Third Party & Independents Archives

Rand Paul's Proposal for the Beast

There is no true flat tax rate in Rand Paul’s proposal, which was apparently taken off his website but is ready to be relaunched at some point. But there is a sort-of-flat-tax proposal with a sort-of-progressive component mixed in. A true flat tax rate implies a marginal tax rate of zero. That means the rate you pay does not rise as your income rises. Like a sales tax, which is usually denounced by progressives as unfair to low income earners, and praised by old-fashioned conservatives as virtuously diverting money from consumption to production. Which sounds a little Soviet or Chinese in an odd way. Less tablets and flat screens and more flat-rolled steel please. So Rand Paul understandably wanted something a little more fabulous than a sales tax sort of thingy.

Under Rand's proposal, lower and middle income earners would still get personal exemptions and standard deductions effectively lowering their "flat" rate to less than the 17% benchmark. Businesses would pay the same flat rate of 17% and it's not clear what deductions or exemptions they might be allowed to use to lower that rate. Investment income, capital gains, and good old fashioned dividends would not be taxed at all. So there would be incentives to invest more and consume less built in to what we kind of know about Rand's proposed tax proposal. Estate, gift, and Alternative Minimum taxes would all be eliminated. Is it revenue neutral? Of course not! It would offend Rand if it was. The postulated - it's just a statistical guess in other words - revenue neutral rate of 25% clearly does not interest the Kentucky senator. That invokes the starve-the-beast strategy. A strategy that hasn't worked so far. The beast bellies up to the bond markets and feeds itself even more. So far at least. Perhaps what Rand Paul's tax proposal needs to truly slim down the size of government, is Ted Cruz and hard ball tactics in Congress. That means shut downs if necessary, that enable them to hold and then lower the debt ceiling and then, actually begin to pay down the debt even as tax revenues stabilize and then begin to decline.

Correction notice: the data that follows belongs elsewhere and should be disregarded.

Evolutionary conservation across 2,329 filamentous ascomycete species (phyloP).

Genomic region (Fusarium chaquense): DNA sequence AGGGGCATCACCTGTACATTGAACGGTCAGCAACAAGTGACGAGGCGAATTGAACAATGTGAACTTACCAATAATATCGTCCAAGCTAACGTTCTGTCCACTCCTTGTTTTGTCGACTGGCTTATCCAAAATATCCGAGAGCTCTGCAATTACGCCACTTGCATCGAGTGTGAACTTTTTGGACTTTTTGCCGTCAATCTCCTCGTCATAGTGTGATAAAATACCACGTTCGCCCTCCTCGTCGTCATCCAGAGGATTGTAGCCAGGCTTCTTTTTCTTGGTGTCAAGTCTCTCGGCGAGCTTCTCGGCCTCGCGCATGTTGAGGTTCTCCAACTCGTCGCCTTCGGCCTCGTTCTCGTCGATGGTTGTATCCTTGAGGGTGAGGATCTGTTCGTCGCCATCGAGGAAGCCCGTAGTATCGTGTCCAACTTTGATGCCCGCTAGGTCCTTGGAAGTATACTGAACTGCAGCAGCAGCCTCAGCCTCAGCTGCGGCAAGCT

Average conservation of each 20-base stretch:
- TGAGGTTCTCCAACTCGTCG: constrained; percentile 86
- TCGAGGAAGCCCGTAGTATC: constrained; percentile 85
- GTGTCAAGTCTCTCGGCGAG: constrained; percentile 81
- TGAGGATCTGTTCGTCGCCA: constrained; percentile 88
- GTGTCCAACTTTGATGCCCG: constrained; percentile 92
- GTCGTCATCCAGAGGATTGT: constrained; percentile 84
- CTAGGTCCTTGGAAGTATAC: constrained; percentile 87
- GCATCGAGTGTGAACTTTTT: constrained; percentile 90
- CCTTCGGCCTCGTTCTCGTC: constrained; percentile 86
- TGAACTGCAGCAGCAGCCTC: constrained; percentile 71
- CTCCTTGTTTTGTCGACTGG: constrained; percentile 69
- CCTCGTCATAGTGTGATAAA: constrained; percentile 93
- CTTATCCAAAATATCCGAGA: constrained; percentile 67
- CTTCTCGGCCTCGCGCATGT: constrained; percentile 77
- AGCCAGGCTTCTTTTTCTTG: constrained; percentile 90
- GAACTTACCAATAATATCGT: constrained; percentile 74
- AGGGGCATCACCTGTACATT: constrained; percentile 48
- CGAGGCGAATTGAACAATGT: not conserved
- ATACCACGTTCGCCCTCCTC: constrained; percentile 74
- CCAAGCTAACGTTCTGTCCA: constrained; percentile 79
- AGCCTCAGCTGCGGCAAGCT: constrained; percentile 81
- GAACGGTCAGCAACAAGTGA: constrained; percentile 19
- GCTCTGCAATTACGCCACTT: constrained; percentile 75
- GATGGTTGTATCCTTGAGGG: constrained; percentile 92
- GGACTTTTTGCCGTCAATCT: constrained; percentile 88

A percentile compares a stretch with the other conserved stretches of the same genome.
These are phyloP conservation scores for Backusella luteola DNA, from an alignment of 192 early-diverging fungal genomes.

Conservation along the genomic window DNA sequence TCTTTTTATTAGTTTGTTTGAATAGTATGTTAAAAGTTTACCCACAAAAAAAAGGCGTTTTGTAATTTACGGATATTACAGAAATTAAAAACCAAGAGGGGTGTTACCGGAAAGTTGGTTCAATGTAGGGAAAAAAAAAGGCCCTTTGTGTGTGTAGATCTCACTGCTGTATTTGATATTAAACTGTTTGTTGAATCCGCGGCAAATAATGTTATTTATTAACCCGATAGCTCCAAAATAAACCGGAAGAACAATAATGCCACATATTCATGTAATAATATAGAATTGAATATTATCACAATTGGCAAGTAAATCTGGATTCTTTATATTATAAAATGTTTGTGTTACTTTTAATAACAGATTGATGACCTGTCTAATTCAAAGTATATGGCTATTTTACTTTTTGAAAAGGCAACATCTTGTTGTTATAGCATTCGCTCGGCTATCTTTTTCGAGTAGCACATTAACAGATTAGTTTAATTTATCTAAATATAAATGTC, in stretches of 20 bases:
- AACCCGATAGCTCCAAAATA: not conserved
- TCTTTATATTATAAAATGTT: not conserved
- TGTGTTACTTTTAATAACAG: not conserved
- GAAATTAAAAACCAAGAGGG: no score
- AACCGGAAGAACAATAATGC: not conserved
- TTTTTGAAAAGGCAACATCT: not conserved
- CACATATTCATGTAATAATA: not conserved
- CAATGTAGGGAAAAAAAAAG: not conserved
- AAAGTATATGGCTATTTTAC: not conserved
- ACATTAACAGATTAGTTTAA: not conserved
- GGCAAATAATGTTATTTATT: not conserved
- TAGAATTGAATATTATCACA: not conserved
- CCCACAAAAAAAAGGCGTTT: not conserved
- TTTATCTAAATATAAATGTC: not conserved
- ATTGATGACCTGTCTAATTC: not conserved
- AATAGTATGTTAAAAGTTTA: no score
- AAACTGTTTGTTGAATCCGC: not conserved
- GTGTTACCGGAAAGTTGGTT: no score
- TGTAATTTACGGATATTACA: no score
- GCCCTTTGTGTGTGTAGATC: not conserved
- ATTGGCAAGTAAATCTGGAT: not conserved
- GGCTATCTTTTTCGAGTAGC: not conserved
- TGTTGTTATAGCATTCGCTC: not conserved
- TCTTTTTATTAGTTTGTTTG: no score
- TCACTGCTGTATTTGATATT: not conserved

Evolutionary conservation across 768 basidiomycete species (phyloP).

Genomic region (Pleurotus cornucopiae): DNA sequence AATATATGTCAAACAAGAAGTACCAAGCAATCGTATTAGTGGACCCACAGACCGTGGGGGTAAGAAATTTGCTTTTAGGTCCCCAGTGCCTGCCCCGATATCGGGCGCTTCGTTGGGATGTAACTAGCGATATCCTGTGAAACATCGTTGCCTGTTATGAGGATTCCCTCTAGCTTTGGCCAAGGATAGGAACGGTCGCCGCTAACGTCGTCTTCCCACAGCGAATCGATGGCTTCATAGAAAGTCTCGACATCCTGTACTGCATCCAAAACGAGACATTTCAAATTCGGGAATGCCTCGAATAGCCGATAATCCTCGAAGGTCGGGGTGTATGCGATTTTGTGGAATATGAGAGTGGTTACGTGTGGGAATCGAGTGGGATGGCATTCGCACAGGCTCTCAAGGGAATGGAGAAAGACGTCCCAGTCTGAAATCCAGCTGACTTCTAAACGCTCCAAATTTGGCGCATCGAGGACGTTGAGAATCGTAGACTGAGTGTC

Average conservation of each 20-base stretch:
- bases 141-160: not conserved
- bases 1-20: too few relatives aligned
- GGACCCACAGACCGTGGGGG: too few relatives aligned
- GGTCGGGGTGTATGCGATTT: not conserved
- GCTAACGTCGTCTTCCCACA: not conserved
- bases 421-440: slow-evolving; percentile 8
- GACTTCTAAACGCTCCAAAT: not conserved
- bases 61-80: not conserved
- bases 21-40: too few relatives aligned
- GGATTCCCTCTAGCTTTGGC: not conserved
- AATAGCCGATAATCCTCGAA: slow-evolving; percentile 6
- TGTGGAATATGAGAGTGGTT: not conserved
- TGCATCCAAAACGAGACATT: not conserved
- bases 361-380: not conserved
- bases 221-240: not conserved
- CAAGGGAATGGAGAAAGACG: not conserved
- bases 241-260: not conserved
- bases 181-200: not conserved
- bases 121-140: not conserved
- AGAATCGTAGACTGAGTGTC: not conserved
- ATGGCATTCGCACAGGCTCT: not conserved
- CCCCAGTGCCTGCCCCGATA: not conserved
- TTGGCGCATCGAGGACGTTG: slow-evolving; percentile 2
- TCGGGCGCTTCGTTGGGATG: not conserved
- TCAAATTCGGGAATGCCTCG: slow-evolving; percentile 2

Of course for that to truly happen, you would need Rand Paul in the Oval Office, and Ted Cruz as Senate Majority leader of a Tea Party-dominated GOP. That's about as likely as a true flat tax administered by a reformed IRS. Impossible, or nearly so, in today's world of subsidies and an enormous and spreading tangle of rules and regulations. Especially those enforced by the IRS.

Posted by AllardK at April 9, 2015 10:48 PM
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